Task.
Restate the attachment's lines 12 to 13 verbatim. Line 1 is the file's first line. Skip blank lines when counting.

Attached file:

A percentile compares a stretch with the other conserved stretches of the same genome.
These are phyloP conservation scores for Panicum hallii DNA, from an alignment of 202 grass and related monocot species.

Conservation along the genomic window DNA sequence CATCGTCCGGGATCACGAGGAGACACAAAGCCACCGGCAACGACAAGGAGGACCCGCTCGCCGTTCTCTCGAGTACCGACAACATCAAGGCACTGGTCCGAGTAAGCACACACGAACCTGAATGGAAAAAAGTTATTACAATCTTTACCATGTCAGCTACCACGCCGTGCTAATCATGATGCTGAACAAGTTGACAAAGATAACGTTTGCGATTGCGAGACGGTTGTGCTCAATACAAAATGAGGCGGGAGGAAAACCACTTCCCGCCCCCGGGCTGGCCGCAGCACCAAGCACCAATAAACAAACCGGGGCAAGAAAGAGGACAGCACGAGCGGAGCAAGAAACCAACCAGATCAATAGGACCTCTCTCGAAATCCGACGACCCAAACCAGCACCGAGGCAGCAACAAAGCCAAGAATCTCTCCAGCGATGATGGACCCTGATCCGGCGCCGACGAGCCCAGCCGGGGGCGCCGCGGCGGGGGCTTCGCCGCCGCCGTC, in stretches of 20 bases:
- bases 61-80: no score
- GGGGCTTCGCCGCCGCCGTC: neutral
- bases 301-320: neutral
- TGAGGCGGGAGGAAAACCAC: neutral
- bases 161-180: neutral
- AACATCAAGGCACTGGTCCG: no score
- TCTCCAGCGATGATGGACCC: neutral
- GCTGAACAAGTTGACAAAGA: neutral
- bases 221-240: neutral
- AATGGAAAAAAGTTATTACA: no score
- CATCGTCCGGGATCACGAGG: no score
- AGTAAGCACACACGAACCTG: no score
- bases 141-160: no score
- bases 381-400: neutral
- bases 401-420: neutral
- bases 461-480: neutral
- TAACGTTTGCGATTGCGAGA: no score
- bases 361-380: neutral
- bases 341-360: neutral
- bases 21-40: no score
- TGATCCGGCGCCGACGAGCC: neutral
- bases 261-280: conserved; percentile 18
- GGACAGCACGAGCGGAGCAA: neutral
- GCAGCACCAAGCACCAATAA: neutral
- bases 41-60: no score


- bases 221-240: neutral
- AATGGAAAAAAGTTATTACA: no score